On the other hand, we must avoid “statism” — a situation in which the state encroaches upon the other spheres and especially (for our purposes) upon the church. As Roger Williams, John Locke, and others argued so compellingly in years past, the Christian doctrine of the image of God implies religious freedom. Os Guinnes writes,
Freedom of religion and belief affirms the dignity, worth and agency of every human person by freeing us to align ‘who we understand ourselves to be’ with ‘what we believe ultimately is,’ and then to think, live, speak and act in line with those convictions.
Just as the individual person possesses freedom of conscience, so societies should provide a freedom of religion in the public square.
Although the state should not encroach upon other spheres, and especially not upon the church, this does not mean that the government cannot interfere in these autonomous spheres. Richard Mouw follows Abraham Kuyper in noting three such instances.
- The government of any country can and should play the role of a referee when there is conflict between the spheres (e.g., it might restrict an artist from displaying obscene art in public).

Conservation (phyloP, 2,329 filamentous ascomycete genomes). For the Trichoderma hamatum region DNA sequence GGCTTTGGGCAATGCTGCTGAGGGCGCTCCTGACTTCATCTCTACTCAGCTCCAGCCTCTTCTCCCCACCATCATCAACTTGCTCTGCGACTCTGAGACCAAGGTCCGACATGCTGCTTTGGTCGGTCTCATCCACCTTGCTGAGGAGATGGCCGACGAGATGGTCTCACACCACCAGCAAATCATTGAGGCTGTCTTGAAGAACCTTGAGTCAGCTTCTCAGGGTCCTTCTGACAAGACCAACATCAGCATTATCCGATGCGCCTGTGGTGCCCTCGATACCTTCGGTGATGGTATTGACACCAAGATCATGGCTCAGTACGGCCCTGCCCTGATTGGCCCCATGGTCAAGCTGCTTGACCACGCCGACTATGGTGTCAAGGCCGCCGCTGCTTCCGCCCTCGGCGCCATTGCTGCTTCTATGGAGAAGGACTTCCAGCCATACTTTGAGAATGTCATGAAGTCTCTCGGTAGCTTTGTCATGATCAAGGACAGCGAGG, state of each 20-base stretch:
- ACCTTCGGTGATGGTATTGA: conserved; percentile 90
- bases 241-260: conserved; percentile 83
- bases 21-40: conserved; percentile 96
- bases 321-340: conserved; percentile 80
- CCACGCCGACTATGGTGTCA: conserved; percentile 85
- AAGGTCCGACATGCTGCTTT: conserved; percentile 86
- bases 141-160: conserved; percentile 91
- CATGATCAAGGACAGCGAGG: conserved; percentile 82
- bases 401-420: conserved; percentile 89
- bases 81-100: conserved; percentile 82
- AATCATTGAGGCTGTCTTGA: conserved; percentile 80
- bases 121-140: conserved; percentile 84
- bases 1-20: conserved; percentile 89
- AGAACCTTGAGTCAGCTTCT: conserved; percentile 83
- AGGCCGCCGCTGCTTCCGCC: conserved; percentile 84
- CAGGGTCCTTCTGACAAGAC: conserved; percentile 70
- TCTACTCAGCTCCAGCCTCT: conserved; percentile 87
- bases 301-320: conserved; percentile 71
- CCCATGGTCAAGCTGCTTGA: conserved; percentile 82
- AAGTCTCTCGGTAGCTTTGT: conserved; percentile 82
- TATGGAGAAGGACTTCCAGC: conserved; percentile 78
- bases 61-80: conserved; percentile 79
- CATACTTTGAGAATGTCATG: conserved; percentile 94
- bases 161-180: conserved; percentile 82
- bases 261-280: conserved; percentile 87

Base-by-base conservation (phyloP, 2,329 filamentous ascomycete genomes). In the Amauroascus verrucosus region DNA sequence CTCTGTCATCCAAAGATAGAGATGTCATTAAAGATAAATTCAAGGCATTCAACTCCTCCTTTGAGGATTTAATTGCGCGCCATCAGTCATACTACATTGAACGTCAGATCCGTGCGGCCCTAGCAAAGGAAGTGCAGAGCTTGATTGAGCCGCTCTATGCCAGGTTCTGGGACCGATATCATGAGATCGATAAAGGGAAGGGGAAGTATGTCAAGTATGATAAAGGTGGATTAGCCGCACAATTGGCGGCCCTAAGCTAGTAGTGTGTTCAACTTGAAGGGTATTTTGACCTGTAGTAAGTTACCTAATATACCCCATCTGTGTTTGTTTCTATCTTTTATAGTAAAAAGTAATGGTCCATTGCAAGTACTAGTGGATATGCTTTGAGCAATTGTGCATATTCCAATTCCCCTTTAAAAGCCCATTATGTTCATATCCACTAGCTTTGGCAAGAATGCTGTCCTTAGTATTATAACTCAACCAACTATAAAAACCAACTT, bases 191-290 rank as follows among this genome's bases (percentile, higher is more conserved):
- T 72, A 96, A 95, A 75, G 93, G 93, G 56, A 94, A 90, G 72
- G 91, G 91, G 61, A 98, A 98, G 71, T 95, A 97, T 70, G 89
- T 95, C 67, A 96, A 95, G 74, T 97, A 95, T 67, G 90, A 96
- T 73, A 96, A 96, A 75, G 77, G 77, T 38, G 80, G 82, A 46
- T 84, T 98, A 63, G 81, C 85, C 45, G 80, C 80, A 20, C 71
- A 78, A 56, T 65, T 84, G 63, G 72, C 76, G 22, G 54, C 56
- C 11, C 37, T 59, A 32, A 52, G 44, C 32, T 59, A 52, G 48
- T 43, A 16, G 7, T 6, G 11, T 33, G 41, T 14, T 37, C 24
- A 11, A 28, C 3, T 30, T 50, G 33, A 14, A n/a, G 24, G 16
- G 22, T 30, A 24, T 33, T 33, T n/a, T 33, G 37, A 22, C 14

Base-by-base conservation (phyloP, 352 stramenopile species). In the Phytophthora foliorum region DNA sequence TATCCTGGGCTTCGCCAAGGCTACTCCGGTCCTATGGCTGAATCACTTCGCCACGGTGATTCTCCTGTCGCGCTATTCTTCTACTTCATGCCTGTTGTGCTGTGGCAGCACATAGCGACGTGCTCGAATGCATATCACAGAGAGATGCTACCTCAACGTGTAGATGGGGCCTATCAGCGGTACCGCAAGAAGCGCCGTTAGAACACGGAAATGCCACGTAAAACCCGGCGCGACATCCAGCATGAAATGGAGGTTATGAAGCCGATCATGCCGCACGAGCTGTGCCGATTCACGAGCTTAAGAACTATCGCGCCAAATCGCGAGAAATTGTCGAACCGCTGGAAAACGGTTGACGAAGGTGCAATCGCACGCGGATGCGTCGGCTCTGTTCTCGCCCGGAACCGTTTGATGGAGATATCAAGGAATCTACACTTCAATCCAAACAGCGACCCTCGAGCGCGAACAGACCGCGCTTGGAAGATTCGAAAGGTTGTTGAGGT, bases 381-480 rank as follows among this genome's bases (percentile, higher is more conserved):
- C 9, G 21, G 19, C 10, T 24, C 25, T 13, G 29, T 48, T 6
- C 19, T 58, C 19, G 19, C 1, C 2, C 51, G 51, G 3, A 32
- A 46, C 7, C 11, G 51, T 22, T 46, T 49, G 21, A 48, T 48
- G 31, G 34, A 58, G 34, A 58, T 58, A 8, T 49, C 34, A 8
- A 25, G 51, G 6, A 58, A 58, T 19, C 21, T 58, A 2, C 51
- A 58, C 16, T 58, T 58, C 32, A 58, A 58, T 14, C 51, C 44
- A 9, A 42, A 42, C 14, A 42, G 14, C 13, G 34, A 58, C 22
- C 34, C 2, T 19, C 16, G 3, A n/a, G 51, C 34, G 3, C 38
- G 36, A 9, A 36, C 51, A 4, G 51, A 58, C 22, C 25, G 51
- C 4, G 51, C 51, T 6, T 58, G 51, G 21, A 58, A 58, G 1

- It can protect the weak from the strong within a given sphere (e.g., it might interfere in a family after an instance of abuse).
- It can also use its power in matters that affect multiple spheres (e.g., it taxes us in order to build roads that enable all spheres to function).
Finally, I add that a government ideally will create an environment in which all of the spheres can operate healthily, enabling society to flourish.
2. Promote the common good.
In Romans 13:1-7 Paul urges the Roman church to live in submission to its government. However, this passage cannot be employed to justify ultimate allegiance to the government or a passive citizenship in contemporary democratic situations. As Mouw explains:
In modern democracies, the power of national leaders is derived from the populace, which is the primary locus of God-given authority. Built into the very process is the possibility of review, debate, reexamination, election, and defeat. Given such a framework, for Christians simply to acquiesce in a present policy is to fail to respect the governing authorities.